• Carpal Tunnel Syndrome: Nerve pain is a common symptom for many people with Scleroderma and conditions such as Carpal Tunnel Syndrome and neuralgia are regularly experienced. As I’m typing this right now in fact I’m experiencing quite severe pain so sadly since I developed this in 2015 it hasn’t eased. Carpal Tunnel can be treated by wearing splints on the wrists and with cortisone injections, however, my specialist has stopped the latter due to them apparently not reacting well to Scleroderma. 
  • Fatigue: The fatigue that accompanies Scleroderma and really all chronic illnesses that I can think of is a relentless symptom that is difficult to control and manage, but also can quite often be overlooked, with the initial management of the disease focussing on the more important life-threatening skin and organ fibrosis progression. However, this is something I have found emotionally and physically so unbearable and I want to discuss this in more detail soon.
  • Puffy Fingers: I can’t say this is something that has troubled me too much, however over the years I have noticed an increase in swelling or puffiness of my hands. Especially when rings either swim around on my fingers or feel stuck on! Swelling is another typical early symptom of scleroderma, and this may be especially noticeable upon waking up in the morning due to muscle inactivity at night.
  • Hardening of the skin: Everyone with Scleroderma develops some skin changes. However, the severity of the problem varies greatly between people. The most common skin problem is dryness and cracking caused by the skin thickening that is a feature of Scleroderma. For me this actually hasn’t been noticeable at all because I grew up with Eczema. However I have noticed recently my knuckles becoming ‘locked’ and feeling very uncomfortable.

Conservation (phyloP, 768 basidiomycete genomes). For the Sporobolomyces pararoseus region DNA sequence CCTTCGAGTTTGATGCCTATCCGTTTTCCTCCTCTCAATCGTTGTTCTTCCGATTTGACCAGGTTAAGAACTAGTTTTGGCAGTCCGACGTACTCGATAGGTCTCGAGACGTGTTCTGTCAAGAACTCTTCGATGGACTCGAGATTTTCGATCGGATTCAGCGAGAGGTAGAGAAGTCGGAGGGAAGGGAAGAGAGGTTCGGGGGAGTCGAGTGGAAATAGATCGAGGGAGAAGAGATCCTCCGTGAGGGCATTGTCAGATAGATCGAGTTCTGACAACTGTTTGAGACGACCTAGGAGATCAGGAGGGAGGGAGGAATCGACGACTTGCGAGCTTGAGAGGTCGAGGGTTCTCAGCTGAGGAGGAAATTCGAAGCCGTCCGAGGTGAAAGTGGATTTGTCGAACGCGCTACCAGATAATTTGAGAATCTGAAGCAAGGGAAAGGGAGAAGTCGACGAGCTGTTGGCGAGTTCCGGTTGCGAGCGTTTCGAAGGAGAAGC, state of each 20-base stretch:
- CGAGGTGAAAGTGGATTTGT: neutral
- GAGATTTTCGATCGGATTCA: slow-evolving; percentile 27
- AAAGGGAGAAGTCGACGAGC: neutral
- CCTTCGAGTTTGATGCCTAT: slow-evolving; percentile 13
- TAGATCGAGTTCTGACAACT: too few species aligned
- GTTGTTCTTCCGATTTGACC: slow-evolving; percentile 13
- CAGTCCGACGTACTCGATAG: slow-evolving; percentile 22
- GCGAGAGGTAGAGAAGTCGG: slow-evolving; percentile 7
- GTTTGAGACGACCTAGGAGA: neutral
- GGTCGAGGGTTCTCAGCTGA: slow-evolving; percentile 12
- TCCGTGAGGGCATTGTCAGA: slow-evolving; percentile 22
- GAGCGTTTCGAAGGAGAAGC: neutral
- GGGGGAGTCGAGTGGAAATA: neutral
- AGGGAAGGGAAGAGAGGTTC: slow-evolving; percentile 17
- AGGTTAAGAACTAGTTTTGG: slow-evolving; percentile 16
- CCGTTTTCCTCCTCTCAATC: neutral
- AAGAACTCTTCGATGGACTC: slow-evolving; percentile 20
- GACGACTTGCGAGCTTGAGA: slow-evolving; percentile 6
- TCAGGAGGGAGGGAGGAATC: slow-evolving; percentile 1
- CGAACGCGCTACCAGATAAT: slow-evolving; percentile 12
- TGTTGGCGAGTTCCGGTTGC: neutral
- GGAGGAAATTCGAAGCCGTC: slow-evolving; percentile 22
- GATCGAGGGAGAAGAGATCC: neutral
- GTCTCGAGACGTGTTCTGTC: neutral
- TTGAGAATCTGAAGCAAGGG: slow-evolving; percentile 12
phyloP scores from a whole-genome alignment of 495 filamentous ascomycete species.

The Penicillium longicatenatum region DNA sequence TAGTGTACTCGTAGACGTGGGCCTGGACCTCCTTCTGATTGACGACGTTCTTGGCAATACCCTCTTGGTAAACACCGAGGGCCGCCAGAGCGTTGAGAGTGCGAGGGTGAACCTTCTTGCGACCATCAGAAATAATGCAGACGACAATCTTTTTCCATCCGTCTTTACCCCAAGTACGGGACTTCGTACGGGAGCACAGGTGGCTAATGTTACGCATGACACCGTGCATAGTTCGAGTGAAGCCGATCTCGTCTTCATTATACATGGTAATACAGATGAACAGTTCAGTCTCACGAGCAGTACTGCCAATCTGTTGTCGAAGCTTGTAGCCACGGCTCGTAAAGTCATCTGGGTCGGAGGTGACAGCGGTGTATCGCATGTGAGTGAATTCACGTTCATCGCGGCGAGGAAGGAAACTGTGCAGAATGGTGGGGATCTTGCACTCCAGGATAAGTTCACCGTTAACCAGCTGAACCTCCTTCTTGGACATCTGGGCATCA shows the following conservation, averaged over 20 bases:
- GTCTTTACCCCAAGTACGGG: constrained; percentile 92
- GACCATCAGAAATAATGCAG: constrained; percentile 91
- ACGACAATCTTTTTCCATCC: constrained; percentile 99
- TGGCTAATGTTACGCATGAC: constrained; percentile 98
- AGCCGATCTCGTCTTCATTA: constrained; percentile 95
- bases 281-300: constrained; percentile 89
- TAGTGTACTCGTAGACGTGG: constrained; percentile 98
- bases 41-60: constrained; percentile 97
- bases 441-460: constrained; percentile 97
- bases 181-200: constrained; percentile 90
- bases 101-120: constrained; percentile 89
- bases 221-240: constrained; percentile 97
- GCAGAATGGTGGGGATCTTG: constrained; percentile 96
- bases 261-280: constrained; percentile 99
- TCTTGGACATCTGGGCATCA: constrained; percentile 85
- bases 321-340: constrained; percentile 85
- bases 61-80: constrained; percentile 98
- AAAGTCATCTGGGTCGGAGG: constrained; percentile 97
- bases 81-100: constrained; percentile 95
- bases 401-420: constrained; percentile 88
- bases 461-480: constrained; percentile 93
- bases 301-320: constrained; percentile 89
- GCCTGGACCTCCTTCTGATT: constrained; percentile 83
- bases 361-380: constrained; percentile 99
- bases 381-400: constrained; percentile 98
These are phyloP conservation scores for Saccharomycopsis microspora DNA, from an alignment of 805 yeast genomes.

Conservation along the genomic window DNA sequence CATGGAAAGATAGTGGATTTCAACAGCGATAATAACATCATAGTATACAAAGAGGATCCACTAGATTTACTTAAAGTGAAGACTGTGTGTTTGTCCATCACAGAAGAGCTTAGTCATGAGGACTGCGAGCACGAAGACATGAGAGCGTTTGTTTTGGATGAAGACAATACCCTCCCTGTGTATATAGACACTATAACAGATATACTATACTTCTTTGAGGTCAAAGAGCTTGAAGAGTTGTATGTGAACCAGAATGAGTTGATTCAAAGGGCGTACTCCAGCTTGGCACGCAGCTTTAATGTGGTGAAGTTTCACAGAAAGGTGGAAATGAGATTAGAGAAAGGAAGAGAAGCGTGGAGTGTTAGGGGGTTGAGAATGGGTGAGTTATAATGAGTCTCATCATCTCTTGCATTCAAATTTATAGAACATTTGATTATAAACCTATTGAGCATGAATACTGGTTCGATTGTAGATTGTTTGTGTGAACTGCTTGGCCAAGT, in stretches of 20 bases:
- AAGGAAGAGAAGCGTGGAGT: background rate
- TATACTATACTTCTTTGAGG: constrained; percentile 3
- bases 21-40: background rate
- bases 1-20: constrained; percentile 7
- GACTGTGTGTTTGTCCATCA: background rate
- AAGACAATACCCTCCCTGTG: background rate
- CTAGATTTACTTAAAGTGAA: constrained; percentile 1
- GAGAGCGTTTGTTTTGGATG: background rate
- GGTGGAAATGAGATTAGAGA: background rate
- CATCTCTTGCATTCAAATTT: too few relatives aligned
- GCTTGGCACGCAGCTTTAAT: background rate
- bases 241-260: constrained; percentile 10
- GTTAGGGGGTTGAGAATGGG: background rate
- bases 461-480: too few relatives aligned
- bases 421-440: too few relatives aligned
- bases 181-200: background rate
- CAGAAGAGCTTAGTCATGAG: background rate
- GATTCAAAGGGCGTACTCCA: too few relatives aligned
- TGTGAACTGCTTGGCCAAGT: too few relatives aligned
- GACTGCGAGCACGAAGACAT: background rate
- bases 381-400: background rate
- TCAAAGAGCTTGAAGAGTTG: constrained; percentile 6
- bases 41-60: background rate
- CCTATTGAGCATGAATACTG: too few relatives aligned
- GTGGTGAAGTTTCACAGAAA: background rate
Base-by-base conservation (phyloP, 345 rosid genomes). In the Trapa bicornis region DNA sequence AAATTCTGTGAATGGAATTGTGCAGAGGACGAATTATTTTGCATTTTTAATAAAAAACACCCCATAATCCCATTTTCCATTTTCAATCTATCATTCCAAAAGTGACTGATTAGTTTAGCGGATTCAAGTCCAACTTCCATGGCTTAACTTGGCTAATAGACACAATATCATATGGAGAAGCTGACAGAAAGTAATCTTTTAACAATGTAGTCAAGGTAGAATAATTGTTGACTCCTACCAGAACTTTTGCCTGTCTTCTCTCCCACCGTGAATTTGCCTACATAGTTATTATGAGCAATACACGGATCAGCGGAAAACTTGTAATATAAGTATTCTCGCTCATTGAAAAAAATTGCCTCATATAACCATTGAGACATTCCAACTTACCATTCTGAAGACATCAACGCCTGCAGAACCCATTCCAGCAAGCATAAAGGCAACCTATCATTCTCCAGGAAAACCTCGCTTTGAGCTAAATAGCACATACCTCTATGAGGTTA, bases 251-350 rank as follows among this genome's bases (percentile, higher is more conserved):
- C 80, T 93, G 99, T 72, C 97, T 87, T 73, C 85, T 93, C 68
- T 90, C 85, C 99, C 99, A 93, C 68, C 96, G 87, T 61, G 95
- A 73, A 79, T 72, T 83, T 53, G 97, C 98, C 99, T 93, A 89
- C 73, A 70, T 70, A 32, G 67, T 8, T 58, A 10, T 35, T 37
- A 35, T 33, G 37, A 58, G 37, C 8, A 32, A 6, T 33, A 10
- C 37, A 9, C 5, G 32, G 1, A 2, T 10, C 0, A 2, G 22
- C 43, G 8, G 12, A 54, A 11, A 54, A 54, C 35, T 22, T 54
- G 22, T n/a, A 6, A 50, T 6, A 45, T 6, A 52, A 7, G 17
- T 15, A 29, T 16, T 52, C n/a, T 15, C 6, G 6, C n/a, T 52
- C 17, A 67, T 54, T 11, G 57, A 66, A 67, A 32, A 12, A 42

• Body Aches/Arthritis: I have felt for many years what I can only begin to describe as relentless ‘growing pains’. The connection between Scleroderma and Rheumatoid Arthritis is that they are both diseases which attack connective tissues and involve pain, swelling, and immune system responses.

Tests and Diagnosis for Scleroderma

I met my rheumatologist for the first time in January 2018. He explained that Raynaud’s is either a primary disease or linked to other illnesses including Scleroderma or Lupus. After a thorough physical exam, I was then sent for blood tests to check for elevated blood levels of certain antibodies produced by the immune system. Because Scleroderma can take so many forms and affect so many different areas of the body, it can be difficult to diagnose on the spot, and because there’s a small chance that 1 in 10 of those with primary Raynaud’s can go on to develop secondary Raynaud’s.